FAIR LAWN, NJ – Beyond vitamins and minerals, researchers are now focusing attention on a sub-category of nutrients, called “conditionally essential” – that is, essential under certain conditions. A conditionally essential nutrient that is now generating keen interest among researchers is L-Carnitine (ehl-car-nih-teen).
This trend in research follows a path paved by essential vitamins E and K and the nutrient choline over the years: presence of deficiency symptoms commands research; research finds a relationship between deficiency and nutrient under certain circumstances; the relationship is applied to other conditions; and additional functions are identified. L-Carnitine is a vitamin-like nutrient needed in all human and animal cells. L-Carnitine was initially identified as an essential nutrient in newborns and in people with an inherited metabolic defect. In both cases, scientists discovered that the body generates only small quantities of L-Carnitine naturally and that the majority of the cell’s supply comes from dietary sources. Deficiency symptoms include muscle weakness, fat accumulation in muscle tissue and heart conditions.
These discoveries led to the description of L-Carnitine’s critical function in fat metabolism. Subsequent research has demonstrated that L-Carnitine is a key factor in weight management and cardiovascular health.
L-Carnitine, like many of the B vitamins, is a co-factor in metabolism and assists in the process of converting protein, fat and carbohydrates from food into fuel for the body. Some of this fuel is used immediately for energy, and some is stored for use later on as, for example, fatty acids. The immediate energy is burned easily, but stored energy requires transport nutrients like L-Carnitine and elements like oxygen to set the metabolic process in motion.
Like a little shuttle bus, L-Carnitine is responsible for transporting fatty acids from stored spaces in the liver and muscle tissue into the “powerhouses” of cells, known as the mitochondria. This gives energy to the muscles, allowing them to pump stronger, which in turn stimulates oxygen to circulate more efficiently throughout the body. The increased supply of oxygen continues the cycle – more oxygen leads to more fatty acid being burned for fuel. Instances when oxygen is in limited supply include quick bursting activities and heart failure, when the heart pump is weak and circulation of nutrients is poor.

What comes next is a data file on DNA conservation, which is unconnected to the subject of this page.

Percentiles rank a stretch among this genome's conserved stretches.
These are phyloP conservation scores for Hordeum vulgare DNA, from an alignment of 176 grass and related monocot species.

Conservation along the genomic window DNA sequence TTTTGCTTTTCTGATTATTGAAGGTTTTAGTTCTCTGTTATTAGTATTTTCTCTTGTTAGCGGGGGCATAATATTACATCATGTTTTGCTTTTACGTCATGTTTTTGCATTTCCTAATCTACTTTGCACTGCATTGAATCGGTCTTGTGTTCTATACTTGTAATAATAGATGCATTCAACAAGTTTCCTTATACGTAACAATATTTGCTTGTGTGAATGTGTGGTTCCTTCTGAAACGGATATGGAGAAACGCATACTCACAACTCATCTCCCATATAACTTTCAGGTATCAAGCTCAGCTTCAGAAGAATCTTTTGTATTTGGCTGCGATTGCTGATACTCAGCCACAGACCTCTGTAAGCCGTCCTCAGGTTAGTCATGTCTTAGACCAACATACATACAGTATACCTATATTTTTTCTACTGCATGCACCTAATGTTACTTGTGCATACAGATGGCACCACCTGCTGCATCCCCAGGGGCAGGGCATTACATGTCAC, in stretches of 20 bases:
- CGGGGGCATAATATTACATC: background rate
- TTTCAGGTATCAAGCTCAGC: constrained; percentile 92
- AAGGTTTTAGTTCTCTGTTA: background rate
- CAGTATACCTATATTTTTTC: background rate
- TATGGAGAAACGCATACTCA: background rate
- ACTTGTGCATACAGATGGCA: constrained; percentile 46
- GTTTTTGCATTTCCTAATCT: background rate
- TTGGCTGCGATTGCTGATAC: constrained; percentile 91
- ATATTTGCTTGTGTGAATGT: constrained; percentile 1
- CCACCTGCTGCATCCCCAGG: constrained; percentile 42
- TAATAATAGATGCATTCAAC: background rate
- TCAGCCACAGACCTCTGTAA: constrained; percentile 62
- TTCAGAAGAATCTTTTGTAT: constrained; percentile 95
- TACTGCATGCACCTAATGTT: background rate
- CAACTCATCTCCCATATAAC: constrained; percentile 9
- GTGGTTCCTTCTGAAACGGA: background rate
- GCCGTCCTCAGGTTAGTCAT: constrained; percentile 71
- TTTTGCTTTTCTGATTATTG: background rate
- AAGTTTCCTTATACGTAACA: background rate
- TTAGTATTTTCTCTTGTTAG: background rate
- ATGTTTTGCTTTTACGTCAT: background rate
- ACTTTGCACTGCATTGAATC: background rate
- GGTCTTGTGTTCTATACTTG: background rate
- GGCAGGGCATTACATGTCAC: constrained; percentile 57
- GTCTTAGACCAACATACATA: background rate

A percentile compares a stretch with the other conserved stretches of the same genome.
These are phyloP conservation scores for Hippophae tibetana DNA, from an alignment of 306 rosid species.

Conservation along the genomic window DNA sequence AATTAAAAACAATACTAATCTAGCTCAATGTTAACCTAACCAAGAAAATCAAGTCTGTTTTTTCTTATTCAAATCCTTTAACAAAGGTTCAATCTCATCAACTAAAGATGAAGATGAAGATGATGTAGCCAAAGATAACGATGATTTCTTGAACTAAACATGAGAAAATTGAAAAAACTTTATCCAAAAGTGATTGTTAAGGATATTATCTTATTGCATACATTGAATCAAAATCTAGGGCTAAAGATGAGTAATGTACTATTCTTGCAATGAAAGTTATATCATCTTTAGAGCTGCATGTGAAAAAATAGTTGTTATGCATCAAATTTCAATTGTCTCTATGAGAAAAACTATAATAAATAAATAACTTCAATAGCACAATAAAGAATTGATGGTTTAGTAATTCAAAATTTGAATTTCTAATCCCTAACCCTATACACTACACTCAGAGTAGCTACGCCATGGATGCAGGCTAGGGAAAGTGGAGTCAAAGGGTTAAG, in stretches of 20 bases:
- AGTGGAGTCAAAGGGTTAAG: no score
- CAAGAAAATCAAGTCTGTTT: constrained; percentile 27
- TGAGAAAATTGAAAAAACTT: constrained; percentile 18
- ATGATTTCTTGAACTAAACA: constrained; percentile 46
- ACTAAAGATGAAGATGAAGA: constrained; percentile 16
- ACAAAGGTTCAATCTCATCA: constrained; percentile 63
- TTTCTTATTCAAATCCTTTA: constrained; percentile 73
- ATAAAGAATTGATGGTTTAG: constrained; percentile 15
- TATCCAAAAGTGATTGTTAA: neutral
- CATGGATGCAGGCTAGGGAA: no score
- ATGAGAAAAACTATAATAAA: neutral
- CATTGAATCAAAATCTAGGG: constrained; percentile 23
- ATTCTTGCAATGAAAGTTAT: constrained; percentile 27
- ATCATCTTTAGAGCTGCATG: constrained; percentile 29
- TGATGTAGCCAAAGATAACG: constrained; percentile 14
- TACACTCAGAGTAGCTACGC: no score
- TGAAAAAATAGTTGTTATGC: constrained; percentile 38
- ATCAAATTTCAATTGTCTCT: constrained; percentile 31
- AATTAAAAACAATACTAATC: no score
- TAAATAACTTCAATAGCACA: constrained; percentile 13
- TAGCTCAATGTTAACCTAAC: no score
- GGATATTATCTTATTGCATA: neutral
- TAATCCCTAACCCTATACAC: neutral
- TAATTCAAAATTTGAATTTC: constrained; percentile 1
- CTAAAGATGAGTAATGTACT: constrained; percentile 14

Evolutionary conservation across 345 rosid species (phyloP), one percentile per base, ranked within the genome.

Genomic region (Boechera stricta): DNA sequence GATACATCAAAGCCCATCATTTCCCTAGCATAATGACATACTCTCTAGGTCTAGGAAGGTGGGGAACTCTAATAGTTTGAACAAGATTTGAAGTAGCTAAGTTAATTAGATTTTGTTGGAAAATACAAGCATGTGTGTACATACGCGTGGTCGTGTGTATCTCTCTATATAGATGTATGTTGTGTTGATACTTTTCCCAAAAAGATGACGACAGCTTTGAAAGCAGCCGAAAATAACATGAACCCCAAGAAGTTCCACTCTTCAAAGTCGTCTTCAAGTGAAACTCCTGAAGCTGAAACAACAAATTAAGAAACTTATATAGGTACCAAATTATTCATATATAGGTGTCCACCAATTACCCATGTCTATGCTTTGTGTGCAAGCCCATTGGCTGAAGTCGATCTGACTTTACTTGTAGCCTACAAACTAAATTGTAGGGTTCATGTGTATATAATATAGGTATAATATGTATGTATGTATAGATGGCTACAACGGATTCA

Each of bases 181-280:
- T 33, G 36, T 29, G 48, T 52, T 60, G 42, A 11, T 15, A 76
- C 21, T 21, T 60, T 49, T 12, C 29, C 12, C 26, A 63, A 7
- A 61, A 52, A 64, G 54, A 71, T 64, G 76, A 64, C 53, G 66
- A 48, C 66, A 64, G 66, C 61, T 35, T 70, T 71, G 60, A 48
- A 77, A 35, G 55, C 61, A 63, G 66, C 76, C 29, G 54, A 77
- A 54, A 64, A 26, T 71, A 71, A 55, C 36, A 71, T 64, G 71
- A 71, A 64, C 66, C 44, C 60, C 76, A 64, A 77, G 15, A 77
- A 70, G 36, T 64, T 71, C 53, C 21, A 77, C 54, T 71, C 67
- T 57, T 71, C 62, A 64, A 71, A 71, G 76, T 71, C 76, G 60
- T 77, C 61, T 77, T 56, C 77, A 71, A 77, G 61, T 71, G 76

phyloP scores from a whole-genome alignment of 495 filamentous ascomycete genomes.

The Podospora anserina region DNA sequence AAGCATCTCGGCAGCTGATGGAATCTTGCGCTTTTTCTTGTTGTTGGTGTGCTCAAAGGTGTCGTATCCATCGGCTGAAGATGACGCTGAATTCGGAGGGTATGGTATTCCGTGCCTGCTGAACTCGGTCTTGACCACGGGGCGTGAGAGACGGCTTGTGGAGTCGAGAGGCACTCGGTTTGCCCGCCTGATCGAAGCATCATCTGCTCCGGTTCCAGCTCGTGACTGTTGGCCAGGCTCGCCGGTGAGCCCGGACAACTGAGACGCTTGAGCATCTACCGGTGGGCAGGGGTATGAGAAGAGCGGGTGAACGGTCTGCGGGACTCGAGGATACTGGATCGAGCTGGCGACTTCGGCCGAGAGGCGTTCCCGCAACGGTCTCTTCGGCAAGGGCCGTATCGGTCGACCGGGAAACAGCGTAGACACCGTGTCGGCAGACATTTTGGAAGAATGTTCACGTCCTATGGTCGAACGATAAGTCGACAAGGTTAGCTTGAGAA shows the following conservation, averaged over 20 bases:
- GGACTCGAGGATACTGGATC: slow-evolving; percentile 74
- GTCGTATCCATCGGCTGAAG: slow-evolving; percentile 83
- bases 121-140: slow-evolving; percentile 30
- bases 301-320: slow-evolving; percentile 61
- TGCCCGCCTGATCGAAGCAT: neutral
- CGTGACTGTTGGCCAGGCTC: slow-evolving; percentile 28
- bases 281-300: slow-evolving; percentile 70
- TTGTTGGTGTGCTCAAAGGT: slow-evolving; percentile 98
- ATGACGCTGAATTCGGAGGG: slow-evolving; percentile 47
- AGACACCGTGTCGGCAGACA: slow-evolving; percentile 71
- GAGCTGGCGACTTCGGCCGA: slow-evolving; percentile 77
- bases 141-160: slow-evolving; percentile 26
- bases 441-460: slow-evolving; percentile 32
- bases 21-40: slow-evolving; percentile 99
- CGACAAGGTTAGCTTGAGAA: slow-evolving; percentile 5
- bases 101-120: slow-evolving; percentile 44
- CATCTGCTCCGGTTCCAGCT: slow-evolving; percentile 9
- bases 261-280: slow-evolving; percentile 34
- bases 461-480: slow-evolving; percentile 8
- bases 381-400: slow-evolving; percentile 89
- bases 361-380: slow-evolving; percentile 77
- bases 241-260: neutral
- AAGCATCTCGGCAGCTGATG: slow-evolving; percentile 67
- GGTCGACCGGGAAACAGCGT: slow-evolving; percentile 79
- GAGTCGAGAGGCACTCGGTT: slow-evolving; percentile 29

High levels of L-Carnitine increase the speed of burning fatty acids into energy, while low
L- Carnitine levels reduce the rate.1 With the ability to use immediate as well as stored energy, muscles in the body work better, stronger and more efficiently. For the population at large, the amount of L-Carnitine in the body is the most important factor governing the rate of fat metabolism.1
Researchers are homing in on the role conditionally essential nutrients play in exercise as well. Since L-Carnitine increases the speed at which energy can be generated, use of L-Carnitine logically applies to optimizing performance in exercise.
In fact, sports enthusiasts have used L-Carnitine since the early 1980s to enhance their metabolism. Research shows that additional L-Carnitine in the system enables the body to tap into its secondary energy source – body fat – for energy. It also increases blood flow, which ultimately allows the athlete to exercise longer and feel less pain and soreness during and after the activity.2 3
Scientists have presented hundreds of theories about weight loss, but conditionally essential nutrients may be a key factor that has been overlooked in their attempts to jump-start weight loss. The ability of L-Carnitine to convert fatty acids into energy can also help people maintain a realistic weight. Research has shown by taking supplemental L-Carnitine, people can burn their fat stores more efficiently while maintaining lean muscle mass. In addition, the nutrient has been shown to affect other key factors in weight management by increasing tolerance to exercise with improved energy and decreased soreness.